Shirvani said he wasn’t alone, and other presidents and administrators in the CSU system faced these same issues with faculty within this “highly tense” environment in California.
‘Whatever it took’
Grobner said another concern was the high turnover of administrators during Shirvani’s tenure – an issue that became so bad faculty began to refer to it as the “trail of tears.”
Johnson said the university had four different provosts and four different deans of its College of Business Administration, and several other departures happened under Shirvani’s watch.
She said there was “dissatisfaction” among faculty during Shirvani’s first year on the job, and in his second year, it became strong enough to bring together faculty representatives to try to improve the relationship. But nothing worked, she said, and faculty had to resort to the more “extreme” no-confidence vote.
Johnson said she saw him “a little bit as a bully” because of how he tried to get things done, and several faculty members and administrators told her they were “very much fearful for their positions” if they did or said something against Shirvani.
“We really felt that he was not respecting our culture, respecting the procedures that we had long established and had in place, and he really would do whatever it took to get what he wanted and then try to do it in a way that made it appear as though he were being consultative,” she said.
No stranger to scandal
Shirvani faced other controversies at the university, including a 2010 decision by the school’s alumni foundation to bring in former Republican vice president candidate Sarah Palin for a fundraiser. The California attorney general’s office investigated accusations that officials, including Shirvani, violated public records laws by refusing to reveal financial details of Palin’s visit, but ultimately found no violations.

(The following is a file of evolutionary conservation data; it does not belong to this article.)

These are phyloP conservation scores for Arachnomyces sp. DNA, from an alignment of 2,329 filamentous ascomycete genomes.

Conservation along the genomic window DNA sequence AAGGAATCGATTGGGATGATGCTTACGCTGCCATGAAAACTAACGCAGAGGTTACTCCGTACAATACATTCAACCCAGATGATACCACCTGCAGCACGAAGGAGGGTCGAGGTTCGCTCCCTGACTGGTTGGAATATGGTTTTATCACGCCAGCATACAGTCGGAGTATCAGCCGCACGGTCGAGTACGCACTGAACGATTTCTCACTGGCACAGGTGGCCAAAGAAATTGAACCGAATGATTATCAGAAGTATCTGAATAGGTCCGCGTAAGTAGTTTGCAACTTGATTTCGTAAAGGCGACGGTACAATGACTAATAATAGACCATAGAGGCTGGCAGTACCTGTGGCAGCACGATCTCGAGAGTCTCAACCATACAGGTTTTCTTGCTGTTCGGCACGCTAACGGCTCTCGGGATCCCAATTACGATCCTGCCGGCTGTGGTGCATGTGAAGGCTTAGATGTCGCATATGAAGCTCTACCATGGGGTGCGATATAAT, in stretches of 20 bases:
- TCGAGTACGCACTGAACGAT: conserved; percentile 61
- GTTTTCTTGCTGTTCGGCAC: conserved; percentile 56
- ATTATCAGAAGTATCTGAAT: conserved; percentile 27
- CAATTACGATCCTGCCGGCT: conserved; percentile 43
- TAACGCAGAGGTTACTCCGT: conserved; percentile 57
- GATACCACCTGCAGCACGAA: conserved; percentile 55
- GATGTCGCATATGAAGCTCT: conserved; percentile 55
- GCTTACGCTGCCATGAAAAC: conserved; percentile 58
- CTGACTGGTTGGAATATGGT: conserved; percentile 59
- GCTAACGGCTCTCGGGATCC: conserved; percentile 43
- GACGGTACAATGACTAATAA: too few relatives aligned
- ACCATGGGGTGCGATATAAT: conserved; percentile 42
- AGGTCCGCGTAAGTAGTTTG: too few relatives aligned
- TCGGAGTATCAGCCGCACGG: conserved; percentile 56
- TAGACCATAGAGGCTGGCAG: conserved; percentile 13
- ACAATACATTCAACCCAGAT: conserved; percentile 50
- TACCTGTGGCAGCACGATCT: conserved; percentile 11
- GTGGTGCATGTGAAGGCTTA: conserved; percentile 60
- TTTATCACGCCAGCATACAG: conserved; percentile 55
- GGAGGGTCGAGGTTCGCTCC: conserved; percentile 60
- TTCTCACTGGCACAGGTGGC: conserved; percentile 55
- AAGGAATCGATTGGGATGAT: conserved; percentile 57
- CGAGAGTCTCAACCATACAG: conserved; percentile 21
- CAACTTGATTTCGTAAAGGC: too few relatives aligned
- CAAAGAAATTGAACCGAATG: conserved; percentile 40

Shirvani also made the news in June 2008 when his former special assistant received a $10,000 settlement and about six months of paid leave to settle a dispute, according to a report in the Modesto Bee newspaper. Melissa Borrelli had worked for Shirvani for about a year and a half when the incident occurred in May 2007; under the settlement terms, both parties agreed not to make “any derogatory remarks that may disparage each other,” and Shirvani and the CSU system didn’t admit liability.
Grobner said a faculty committee formed after the vote of no confidence now meets regularly with administrators to deal with problems before they “blow up into a bigger issue.” The group is now studying whether the relationship has improved in recent years, and Grobner said a final report will be released in the fall of 2014.
“But I think we’re going to find that his efforts didn’t really pay out,” he said. “Most people didn’t find that what he had done really changed the climate much on campus.”
Shirvani’s past is receiving renewed criticism in Bismarck, and copies of a four-page memo outlining CSU-Stanislaus faculty concerns circulated in the Capitol building Tuesday.
But Shirvani said he’s simply trying to fully build up the North Dakota University System created in 1990 to oversee the state’s 11 public campuses. Doing so has put him under “absolute microscopic examination,” Shirvani said, adding many seem to think the chancellor should simply be a lobbyist who “takes the beating” when problems arise at the campuses.
“I don’t know whether fortunately or unfortunately, I’ve inherited a situation which for 23 years we’re playing ping pong because are we seriously building a system or not?” he said. “No one said it’s going to be easy. But the system, we can’t just call something a system that is not.”